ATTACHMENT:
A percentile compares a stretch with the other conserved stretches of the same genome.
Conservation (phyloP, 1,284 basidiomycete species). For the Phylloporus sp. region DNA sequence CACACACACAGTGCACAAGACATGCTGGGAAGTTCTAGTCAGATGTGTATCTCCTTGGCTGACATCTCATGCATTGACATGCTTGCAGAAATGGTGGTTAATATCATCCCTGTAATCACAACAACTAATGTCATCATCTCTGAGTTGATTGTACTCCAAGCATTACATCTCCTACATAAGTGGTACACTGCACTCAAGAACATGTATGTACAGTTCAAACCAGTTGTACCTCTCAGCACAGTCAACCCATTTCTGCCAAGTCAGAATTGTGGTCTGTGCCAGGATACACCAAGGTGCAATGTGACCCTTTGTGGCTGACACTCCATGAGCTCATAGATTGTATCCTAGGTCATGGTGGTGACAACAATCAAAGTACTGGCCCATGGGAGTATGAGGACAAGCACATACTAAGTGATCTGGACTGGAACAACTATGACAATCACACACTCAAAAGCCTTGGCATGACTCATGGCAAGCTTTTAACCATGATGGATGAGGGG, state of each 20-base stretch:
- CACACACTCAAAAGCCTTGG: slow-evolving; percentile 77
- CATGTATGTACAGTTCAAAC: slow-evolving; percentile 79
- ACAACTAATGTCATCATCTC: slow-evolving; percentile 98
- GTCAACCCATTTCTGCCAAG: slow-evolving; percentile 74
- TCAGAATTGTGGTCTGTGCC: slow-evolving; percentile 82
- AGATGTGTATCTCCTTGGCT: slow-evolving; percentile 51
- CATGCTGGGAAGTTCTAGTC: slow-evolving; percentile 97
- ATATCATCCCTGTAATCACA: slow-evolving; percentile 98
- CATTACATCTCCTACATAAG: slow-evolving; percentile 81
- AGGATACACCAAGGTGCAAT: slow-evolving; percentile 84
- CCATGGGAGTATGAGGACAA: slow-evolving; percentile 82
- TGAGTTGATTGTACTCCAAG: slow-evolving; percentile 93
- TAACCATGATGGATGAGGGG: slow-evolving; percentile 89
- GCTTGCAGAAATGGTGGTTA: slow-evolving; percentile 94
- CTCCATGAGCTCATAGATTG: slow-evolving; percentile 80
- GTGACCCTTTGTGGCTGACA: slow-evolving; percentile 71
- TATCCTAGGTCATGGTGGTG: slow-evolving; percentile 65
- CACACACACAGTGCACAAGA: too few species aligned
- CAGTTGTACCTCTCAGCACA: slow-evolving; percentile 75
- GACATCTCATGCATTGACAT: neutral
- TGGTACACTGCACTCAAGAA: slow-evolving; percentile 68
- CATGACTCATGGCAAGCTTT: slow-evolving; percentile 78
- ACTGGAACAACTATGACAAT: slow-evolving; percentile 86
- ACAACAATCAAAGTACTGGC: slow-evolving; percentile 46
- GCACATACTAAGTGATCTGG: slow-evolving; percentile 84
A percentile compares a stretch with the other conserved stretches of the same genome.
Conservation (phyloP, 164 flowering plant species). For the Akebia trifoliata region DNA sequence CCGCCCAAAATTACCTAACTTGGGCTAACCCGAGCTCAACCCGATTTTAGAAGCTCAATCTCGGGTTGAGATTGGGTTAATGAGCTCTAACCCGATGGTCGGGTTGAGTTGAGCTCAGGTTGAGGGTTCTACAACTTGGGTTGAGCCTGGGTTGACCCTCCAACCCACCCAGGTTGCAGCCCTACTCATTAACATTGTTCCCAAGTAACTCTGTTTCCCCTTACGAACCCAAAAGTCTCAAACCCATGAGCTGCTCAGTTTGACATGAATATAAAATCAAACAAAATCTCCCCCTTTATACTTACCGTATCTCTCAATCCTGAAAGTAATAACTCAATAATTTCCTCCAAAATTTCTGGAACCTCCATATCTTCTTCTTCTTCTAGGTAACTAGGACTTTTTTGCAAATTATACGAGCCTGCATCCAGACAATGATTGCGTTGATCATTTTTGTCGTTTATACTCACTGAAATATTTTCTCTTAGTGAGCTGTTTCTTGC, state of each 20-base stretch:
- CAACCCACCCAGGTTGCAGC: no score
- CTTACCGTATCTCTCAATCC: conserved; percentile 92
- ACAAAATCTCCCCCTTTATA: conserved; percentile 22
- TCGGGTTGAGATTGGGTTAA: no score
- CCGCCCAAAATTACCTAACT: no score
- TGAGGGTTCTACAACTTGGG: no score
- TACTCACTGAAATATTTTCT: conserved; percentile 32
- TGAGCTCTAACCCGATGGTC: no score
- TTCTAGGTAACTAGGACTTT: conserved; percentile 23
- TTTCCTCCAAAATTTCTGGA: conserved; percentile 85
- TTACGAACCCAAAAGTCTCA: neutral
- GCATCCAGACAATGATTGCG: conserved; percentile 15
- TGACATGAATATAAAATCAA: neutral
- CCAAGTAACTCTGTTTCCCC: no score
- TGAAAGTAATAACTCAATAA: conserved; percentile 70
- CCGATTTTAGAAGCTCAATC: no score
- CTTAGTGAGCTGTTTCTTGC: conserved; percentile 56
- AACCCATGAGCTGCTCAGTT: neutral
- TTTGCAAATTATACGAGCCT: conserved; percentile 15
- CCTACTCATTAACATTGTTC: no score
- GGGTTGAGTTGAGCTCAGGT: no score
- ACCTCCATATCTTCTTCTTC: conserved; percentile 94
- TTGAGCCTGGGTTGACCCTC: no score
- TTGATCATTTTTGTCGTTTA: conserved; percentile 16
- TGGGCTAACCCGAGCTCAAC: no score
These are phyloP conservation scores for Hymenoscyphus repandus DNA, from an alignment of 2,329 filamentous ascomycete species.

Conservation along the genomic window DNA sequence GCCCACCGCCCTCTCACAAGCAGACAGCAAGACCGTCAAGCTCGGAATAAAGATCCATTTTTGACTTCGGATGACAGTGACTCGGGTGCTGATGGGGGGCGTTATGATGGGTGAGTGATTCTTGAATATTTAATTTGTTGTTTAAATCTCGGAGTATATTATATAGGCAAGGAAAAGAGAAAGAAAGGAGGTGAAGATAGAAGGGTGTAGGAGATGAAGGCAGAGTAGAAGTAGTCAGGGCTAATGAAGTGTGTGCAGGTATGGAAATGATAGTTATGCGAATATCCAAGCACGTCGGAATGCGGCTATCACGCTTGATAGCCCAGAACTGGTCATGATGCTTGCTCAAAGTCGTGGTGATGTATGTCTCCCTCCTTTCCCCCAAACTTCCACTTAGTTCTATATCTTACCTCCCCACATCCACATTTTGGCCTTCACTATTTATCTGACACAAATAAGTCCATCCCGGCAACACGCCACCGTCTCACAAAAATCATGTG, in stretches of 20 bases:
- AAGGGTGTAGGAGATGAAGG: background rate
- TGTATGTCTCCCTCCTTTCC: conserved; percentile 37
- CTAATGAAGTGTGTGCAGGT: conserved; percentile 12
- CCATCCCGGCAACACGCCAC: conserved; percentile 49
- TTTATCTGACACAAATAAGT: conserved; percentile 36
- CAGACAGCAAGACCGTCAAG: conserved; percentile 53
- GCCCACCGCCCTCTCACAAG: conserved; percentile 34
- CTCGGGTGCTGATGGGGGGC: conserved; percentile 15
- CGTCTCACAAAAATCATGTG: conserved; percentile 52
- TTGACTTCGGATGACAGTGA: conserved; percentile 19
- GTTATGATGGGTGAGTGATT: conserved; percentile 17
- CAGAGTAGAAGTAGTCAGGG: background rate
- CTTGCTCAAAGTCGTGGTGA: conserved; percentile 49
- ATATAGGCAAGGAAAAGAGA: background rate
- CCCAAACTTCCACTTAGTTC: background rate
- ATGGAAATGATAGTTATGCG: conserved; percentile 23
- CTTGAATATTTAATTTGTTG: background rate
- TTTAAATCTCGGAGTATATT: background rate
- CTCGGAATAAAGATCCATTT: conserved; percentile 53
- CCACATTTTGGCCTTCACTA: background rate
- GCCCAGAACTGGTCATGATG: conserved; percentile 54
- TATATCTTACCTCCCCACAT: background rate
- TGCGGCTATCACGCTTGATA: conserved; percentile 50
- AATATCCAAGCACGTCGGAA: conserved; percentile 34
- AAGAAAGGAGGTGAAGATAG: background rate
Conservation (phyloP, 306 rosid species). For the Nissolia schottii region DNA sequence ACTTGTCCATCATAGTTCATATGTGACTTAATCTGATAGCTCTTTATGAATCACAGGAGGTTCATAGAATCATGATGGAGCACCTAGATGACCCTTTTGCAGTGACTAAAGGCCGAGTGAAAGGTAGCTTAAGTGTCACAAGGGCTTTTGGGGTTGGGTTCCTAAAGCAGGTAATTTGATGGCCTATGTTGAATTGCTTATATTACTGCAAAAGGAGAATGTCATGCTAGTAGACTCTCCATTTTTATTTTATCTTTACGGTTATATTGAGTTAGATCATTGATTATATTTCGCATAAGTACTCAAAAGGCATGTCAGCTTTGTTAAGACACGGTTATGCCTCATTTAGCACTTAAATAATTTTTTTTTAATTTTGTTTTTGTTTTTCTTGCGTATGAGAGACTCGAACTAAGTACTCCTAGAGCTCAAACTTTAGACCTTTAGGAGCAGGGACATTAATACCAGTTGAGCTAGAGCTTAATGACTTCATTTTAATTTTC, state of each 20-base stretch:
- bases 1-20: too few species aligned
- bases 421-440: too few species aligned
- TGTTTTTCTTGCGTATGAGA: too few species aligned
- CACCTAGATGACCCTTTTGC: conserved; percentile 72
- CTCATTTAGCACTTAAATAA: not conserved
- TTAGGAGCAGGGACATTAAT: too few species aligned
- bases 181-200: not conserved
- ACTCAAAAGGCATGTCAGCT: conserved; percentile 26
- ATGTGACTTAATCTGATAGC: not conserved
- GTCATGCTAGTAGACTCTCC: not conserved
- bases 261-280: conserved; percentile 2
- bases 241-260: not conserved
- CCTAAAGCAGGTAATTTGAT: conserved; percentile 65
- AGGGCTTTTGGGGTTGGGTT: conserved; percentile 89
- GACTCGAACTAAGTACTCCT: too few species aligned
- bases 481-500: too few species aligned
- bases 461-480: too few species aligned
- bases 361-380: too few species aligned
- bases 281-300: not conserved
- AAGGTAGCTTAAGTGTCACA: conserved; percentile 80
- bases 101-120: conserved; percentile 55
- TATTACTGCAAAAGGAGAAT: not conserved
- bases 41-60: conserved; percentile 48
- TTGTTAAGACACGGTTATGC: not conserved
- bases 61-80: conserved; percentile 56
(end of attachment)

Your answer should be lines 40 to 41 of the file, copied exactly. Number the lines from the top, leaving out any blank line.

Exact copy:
- TTACGAACCCAAAAGTCTCA: neutral
- GCATCCAGACAATGATTGCG: conserved; percentile 15